The Mets knew better than to think that what was left would be easy. Yes, they had enjoyed another emotional high in a season filled with them, pushing the Dodgers to the brink of elimination.
But finishing the job in the National League Division Series required scaling one more daunting summit -- beating either Clayton Kershaw in Game 4 or Zack Greinke in Game 5. Now, with their season on the line, they face the latter.
The Mets hoped the great Kershaw might pitch to the narrative, the one that has focused less on the Cy Young Awards he has collected and more on his streak of five postseason defeats. Maybe that would provide enough of an opening Tuesday night for Long Island's Steven Matz to steal the spotlight.
Kershaw's brilliance would not allow it, not again, not in a 3-1 loss that sent the Mets back to Los Angeles. There, Jacob deGrom opposes Greinke in a Game 5 showdown on Thursday to determine who will face the Cubs for the pennant.
"When he's right, [you] just don't get a lot of hits,'' Terry Collins said. "And he was right.''
With Kershaw out of the game, the Mets rallied in the eighth, with Curtis Granderson and David Wright working walks ahead of Daniel Murphy. But Kenley Jansen squashed the rally. Murphy flied out, sucking the life out of a crowd that had hoped to witness a clincher.
Matz, 24, allowed three runs and six hits in his five innings. He essentially gave the Mets all they could have reasonably expected. His seventh big-league start came after a back injury had kept him from pitching in an actual game since Sept. 24.
The only damage came in the third. Adrian Gonzalez lofted a run-scoring single ahead of Justin Turner, the ex-Met turned Mets killer. Turner (7-for-15, .467) in the NLDS rocketed a two-run double to left. Matz did not let up anything more. Against Kershaw, it wasn't good enough.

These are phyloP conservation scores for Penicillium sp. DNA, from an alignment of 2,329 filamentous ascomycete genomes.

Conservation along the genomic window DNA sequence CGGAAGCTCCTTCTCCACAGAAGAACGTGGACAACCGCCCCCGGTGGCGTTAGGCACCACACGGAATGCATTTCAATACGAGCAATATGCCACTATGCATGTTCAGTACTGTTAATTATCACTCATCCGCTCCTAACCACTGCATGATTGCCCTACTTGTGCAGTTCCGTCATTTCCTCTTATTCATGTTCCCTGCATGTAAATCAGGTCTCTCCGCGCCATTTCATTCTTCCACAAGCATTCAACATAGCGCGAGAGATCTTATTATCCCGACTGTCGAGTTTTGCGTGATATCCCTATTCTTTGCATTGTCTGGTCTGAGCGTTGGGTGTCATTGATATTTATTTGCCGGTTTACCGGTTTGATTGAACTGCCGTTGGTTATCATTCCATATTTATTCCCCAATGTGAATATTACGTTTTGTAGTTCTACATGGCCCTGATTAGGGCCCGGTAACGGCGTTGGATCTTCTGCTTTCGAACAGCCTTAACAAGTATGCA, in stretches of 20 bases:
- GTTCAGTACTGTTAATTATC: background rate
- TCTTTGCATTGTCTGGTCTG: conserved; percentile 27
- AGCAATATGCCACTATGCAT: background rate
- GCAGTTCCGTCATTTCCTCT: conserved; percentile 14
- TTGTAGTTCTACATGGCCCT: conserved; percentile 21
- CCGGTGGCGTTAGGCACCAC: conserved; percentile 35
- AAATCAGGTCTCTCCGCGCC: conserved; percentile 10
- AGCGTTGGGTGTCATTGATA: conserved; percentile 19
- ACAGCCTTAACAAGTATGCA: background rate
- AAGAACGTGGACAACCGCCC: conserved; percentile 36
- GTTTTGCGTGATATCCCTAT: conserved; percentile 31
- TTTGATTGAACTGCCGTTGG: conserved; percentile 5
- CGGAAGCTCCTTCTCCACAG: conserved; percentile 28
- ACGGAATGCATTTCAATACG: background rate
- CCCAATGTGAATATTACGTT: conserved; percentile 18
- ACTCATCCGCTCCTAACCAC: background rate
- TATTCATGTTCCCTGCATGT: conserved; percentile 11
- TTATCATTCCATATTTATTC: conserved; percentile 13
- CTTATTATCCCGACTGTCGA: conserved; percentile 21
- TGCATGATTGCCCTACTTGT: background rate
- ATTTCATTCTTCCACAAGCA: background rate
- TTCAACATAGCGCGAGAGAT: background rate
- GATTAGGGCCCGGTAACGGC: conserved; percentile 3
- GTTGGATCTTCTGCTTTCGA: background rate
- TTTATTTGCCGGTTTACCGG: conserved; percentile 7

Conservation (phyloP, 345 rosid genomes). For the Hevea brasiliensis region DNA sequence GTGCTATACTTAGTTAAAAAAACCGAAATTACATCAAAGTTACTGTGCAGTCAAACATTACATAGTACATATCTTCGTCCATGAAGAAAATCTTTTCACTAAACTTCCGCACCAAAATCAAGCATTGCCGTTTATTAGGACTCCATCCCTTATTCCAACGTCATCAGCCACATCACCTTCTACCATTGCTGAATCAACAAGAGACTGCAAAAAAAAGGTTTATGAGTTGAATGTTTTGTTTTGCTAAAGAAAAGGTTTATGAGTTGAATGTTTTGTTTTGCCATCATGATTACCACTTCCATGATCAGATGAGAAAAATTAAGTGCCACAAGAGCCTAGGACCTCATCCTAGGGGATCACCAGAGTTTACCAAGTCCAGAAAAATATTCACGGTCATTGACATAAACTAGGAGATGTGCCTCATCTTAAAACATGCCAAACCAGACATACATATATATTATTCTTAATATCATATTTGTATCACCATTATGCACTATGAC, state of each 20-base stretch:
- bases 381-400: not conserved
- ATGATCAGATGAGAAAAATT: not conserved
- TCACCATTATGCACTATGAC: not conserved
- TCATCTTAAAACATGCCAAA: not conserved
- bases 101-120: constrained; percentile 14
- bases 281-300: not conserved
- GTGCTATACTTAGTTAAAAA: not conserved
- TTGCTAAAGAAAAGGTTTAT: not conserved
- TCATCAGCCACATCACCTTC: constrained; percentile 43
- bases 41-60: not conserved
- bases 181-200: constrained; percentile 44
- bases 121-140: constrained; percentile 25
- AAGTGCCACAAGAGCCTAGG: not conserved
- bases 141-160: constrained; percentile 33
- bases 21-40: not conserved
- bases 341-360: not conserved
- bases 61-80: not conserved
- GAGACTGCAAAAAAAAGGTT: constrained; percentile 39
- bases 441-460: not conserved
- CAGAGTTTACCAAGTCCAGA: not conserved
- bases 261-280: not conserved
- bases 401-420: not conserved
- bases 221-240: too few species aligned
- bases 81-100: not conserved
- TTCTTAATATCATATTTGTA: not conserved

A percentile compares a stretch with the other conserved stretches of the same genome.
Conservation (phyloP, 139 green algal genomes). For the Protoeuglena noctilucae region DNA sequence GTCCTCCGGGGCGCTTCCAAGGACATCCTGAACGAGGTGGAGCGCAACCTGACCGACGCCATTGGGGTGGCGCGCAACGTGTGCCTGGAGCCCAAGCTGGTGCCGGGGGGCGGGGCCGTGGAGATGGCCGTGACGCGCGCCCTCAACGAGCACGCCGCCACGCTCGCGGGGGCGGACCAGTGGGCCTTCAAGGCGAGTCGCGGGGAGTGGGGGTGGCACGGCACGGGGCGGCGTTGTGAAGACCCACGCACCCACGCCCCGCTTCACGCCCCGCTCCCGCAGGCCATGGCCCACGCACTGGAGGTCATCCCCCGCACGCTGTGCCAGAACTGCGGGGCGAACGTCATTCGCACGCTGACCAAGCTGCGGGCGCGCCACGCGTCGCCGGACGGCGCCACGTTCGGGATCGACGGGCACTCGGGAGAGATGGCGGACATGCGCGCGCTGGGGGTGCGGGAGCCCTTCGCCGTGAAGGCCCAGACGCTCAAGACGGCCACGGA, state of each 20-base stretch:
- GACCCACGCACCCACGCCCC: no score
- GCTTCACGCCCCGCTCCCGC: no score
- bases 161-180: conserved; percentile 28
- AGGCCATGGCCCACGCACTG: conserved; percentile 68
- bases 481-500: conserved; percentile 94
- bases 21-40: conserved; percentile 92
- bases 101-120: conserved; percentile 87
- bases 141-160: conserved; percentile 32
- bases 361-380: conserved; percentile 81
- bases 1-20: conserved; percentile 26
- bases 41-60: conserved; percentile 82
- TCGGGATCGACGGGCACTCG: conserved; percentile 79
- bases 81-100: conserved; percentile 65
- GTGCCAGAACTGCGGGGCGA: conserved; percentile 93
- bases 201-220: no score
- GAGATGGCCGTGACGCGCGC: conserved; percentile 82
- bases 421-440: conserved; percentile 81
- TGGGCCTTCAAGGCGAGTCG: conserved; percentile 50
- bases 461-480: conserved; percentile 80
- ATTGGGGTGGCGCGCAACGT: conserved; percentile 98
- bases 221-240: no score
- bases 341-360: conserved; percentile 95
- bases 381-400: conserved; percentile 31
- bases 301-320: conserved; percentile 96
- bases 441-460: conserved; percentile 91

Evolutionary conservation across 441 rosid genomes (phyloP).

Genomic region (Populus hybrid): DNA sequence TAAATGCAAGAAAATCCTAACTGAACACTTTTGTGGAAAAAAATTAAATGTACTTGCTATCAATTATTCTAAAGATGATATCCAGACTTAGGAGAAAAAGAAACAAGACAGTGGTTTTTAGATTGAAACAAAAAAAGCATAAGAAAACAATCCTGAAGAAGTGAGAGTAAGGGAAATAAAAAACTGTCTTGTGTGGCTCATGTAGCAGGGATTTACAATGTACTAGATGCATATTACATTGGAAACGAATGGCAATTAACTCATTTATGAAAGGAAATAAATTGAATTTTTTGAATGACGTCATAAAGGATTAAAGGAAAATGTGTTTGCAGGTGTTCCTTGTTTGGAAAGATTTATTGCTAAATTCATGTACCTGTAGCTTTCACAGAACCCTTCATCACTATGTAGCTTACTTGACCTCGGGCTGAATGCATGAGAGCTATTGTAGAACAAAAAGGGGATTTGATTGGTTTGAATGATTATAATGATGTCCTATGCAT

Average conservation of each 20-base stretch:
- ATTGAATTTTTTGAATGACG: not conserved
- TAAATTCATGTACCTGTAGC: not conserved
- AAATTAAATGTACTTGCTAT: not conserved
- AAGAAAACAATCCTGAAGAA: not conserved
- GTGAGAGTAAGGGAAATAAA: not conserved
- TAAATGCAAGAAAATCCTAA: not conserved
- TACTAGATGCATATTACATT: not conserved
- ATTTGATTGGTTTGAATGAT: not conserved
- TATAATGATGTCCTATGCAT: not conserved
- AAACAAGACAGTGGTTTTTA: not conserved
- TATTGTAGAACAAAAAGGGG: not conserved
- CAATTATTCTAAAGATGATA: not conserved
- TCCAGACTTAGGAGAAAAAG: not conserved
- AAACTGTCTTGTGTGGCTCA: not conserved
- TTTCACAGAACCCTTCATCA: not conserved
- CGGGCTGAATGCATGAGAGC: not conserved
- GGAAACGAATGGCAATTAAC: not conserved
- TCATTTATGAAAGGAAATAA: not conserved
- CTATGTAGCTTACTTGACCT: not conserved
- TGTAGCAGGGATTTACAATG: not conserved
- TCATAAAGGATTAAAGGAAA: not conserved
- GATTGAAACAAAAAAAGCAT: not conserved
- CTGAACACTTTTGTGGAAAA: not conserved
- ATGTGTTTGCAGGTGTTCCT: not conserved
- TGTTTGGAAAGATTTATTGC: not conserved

"I had one bad inning, made a couple bad pitches, and it ended up costing me three runs,'' Matz said. "And when you're facing a guy like Clayton Kershaw, you should be putting up zeroes.''
During his playoff slump, Kershaw had posted a 6.44 ERA. The Mets contributed to that in Game 1, when they chased him in the seventh. His Game 4 outing came on short rest.
The crowd of 44,183 goaded him, breaking out chants of "Ker-shaw! Ker-shaw! Ker-shaw!'' in the first inning. They got louder after a pair of checked-swing calls went the way of Murphy, leaving Kershaw fuming. He'd seldom look challenged again.
"He didn't make any mistakes tonight,'' said Murphy, whose homer did the Mets' only damage.
The rest of Kershaw's night was spent playing puppet master, offering faint glimmers of hope before wiping them away with a sweeping curveball.
"It did quiet down when we got three runs,'' said Kershaw, whose dominance toyed with the emotion of the crowd. "It was a fun environment. Definitely happy to be going back home to L.A., though. They like us a little better there, so it's good.''
Against righthanders, Kershaw buzzed his fastball inside. Against lefties, he broke out his slider. His curve roared back to life, starting at the eyes before diving into the zone, leaving the Mets with little chance.
"In L.A., you could almost cancel out the curveball,'' said Mets captain David Wright, who found something altogether different last night.
Kershaw departed after 94 pitches to the sighs of relief from the same fans that had chided him. Against a lineup that had set a franchise record with 13 runs in a playoff game, he struck out eight and allowed only three hits. And through it all, the game's premier pitcher rarely lost control, leaving the Mets to make do with nothing.
Said Granderson: "That's the part that makes hitting mentally frustrating.''